A business is usually defined as an entity or organization engaging in business, commercial, or professional activities designed to meet the economic needs of society. Businesses may be either for-profit or non-profit entities that conduct business to meet a social objective or further a religious purpose. A business may be a sole proprietorship, partnership, corporation, business structure, system, or combination of one or more such entities. In Canada, there are seven categories of business organizations recognized by the Canadian Business Registry.
There are two main types of business entities recognized by the Canadian Business Registry. One type is a sole proprietorship, also referred to as a DBA. A sole proprietorship is a sole company with no partners. Other types of business structures recognized in the Canadian Business Registry include partnerships, general partnershipships, limited liability partnerships (LLPs), corporations, partnerships, partnershipships, proprietor-active share (PAAS), and proprietorship.
A partnership is another common form of business structure recognized in the Canadian Business Registry. A partnership is formed between two or more people who share in the liability of a business. Partnerships may have one member, many members, or no members. In some cases, there are separate shares among the business debts of the partners.
Another common form of business structure recognized in the Canadian Business Registry is a corporation. A corporation is a separate legal entity from its shareholders. The Board of Directors of the corporation controls the day to day operation of the business and ensures compliance with various federal and provincial laws. A corporation requires registered agents to act on behalf of the corporation.
Formal business organizations, otherwise known as LPs, incorporate their own business, provide management services, and carry out specific contracts. Examples of formal business organizations include Limited Liability Company (LLC), Corporation (CP) and Partnership (PP) Limited Liability Company (LLP). Limited Liability Company (LLC) allows business owners to limit personal liability and corporation benefits while Partnerships allow business owners to participate in the partnership and jointly manage their business. PPOs are similar to LLCs but their contract provisions include more flexible reporting periods and periodic dividends.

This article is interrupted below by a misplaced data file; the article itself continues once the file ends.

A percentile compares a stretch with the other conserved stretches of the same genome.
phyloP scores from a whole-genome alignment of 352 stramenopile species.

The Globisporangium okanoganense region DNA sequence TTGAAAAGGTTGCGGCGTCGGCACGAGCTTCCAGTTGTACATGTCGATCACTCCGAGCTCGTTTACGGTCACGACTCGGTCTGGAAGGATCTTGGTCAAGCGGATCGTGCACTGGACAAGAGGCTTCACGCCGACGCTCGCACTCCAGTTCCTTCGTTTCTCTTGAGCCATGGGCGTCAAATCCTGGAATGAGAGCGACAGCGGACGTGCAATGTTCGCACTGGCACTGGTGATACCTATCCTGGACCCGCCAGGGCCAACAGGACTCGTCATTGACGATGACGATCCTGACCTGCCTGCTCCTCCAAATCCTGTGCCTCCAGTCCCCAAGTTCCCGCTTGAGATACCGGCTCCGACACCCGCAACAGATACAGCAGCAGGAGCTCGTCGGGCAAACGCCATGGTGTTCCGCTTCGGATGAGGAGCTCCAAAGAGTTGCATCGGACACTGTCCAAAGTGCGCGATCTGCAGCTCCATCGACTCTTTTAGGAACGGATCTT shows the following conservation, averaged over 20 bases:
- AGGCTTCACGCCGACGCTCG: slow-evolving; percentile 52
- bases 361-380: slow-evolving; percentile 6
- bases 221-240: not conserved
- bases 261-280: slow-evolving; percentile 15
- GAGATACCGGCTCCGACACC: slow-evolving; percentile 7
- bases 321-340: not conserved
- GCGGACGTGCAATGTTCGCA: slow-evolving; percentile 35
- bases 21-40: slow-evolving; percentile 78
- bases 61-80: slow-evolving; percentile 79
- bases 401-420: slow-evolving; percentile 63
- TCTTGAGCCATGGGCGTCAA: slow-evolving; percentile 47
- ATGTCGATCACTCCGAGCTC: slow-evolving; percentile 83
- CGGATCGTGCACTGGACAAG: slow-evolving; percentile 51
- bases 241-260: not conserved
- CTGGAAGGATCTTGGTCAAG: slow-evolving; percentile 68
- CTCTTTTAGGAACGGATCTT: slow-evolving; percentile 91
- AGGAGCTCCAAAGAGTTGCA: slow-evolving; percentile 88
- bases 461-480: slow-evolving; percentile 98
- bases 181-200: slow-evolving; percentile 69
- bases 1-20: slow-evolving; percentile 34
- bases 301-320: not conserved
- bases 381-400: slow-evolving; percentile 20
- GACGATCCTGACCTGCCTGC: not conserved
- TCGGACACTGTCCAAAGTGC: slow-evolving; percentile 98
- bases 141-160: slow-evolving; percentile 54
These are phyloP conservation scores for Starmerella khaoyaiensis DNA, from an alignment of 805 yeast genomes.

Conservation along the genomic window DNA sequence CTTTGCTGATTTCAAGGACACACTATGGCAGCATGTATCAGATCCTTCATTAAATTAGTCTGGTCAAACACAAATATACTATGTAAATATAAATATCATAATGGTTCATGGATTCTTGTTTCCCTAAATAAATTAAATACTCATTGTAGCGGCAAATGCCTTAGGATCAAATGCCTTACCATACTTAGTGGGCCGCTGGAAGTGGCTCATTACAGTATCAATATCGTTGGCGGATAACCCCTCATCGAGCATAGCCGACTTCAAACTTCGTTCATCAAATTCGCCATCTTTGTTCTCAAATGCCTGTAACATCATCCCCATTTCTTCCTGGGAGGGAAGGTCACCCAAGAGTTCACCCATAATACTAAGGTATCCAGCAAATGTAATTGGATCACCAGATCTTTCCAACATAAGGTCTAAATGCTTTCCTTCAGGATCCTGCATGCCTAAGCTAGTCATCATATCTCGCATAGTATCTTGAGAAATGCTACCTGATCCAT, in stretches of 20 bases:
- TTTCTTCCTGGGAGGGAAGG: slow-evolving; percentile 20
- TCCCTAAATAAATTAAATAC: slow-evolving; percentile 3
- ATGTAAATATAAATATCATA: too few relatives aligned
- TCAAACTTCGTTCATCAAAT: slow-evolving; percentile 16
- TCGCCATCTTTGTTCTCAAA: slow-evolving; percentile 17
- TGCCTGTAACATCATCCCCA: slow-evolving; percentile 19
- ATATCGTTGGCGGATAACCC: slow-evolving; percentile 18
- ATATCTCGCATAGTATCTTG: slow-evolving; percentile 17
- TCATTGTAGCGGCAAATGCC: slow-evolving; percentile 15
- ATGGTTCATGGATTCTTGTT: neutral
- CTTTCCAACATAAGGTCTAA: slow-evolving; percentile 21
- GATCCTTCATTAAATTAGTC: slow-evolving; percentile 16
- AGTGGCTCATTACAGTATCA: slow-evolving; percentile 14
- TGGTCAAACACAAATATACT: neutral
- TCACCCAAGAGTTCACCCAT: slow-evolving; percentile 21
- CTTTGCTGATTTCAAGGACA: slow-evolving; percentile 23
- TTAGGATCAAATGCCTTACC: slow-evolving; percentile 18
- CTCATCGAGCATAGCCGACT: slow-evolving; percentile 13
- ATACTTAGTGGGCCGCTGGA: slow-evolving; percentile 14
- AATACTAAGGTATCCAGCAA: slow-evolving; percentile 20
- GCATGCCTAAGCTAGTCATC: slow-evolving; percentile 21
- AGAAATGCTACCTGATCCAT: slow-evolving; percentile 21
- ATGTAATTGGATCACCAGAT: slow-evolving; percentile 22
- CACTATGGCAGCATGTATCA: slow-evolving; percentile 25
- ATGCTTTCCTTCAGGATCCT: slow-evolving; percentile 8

Limited Liability Company (LLC) is different from a partnership or corporation in that it is incorporated as a separate legal entity from the individuals or business entity conducting the business. As with a sole proprietorship, if one of the partners is convicted of an offence carrying a penalty of imprisonment, the partnership is then immediately dissolved and all assets of the partnership are transferred to the individual who is convicted. An individual may also transfer business assets to an individual in preparation for incorporation. However, this transfer must be done after the effective date of the taxation laws for the business entity, which is generally six months after the year of incorporation. Income or profits made by the business are still taxable unless the profits are exempt.
One more important difference between sole proprietorships and business structures is that it is easier to establish a business in the UK if all of the partners are related through blood, marriage or adoption. However, sole proprietorships and partnerships require that at least one partner should have a business background or be able to do the running of the business on a day-to-day basis. Also, sole proprietorships have the advantage of providing the opportunity to start a business and be the owner of it immediately. This can be convenient for those wishing to get into business without delay.
Business structure also has a strong bearing on the ability of a business to recover losses and increase profits. Each partner in a business will make his/her own contribution in managing the business. The company can only recover its debts if it is able to generate profits after deducting its debts from its profits. This means that the business may not be able to pay debts and incur further debts unless it increases its profits. A partnership may have a lower level of profits and larger level of debts as compared to sole proprietorship. Therefore, the performance of a business can be determined by comparing its profit and its income before paying debts and profits after deducting its debts.